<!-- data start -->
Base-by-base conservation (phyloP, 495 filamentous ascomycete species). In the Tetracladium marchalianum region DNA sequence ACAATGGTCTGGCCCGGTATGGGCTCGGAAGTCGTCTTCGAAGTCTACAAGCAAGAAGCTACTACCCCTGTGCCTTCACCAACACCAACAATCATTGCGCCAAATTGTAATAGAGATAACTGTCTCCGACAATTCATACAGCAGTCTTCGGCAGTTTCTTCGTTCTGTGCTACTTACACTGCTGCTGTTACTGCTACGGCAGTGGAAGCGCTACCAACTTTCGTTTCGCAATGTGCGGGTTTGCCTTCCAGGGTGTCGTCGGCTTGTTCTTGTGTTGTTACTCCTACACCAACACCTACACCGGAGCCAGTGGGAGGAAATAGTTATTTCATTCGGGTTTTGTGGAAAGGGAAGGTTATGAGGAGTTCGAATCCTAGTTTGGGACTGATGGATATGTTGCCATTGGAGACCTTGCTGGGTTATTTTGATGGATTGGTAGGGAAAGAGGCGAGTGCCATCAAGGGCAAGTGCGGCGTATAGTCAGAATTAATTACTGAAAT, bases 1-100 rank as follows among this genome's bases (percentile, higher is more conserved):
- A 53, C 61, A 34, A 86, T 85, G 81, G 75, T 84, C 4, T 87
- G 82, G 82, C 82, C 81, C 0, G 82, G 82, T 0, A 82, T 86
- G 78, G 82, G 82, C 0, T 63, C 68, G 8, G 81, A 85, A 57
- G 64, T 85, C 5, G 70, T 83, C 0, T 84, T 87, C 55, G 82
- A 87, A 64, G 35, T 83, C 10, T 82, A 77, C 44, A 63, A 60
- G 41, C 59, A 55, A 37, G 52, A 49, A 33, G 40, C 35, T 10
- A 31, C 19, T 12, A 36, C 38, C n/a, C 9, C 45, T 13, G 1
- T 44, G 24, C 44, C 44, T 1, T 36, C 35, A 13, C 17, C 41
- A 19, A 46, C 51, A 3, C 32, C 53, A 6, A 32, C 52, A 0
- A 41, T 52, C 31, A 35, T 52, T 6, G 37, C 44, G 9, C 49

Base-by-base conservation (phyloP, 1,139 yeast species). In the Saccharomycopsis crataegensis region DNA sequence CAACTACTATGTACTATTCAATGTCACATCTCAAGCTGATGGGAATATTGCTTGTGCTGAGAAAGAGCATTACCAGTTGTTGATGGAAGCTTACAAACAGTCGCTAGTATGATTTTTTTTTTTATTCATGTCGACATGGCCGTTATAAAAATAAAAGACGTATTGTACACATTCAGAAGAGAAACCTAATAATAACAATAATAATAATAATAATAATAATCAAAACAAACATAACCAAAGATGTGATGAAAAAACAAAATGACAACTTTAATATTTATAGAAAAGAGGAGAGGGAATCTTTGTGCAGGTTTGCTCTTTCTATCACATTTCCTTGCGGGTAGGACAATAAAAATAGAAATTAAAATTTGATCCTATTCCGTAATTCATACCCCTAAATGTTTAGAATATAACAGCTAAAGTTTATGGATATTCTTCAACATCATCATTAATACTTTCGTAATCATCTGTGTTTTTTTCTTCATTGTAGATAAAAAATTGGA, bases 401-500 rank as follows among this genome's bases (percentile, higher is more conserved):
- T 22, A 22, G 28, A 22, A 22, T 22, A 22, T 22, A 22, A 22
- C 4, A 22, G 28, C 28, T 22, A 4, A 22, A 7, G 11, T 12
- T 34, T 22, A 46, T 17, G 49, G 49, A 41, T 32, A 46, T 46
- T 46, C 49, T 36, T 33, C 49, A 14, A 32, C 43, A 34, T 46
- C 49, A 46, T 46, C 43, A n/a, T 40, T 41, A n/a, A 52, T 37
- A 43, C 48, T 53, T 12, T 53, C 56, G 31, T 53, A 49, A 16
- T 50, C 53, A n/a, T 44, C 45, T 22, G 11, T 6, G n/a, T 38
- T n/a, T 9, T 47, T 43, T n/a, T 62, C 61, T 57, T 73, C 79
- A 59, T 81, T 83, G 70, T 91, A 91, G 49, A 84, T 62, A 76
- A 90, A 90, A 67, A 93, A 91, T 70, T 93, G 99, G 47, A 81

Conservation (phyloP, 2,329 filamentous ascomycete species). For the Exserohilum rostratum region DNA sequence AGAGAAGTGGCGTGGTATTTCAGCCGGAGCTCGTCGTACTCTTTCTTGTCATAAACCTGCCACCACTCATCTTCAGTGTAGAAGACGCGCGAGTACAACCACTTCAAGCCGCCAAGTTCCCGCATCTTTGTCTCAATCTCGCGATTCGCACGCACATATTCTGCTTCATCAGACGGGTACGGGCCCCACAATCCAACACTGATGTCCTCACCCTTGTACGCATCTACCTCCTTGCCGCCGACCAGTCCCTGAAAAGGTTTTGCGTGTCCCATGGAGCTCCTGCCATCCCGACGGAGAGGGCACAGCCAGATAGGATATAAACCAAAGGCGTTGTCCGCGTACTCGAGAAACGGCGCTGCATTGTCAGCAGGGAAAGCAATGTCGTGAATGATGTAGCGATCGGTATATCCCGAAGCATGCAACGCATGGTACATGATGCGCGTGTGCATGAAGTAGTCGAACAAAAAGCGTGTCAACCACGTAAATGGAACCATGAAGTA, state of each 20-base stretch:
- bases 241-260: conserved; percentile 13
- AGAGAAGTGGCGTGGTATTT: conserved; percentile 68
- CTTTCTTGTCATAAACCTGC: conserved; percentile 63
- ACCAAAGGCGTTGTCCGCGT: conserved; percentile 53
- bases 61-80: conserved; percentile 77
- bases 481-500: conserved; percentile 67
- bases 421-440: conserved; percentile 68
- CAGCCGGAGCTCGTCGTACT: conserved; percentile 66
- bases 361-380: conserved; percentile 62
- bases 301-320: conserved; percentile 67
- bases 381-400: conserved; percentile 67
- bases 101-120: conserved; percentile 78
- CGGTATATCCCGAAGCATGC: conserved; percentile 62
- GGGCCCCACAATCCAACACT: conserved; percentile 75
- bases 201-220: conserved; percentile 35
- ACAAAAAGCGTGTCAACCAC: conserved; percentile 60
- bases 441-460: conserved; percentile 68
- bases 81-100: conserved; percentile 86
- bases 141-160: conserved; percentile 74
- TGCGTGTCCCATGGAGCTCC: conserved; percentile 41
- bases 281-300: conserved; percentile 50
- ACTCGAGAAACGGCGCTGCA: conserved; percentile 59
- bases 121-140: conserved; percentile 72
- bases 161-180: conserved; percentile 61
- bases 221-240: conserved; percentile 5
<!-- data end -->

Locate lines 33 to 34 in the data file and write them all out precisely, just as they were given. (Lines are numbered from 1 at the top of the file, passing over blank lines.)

- bases 301-320: conserved; percentile 67
- bases 381-400: conserved; percentile 67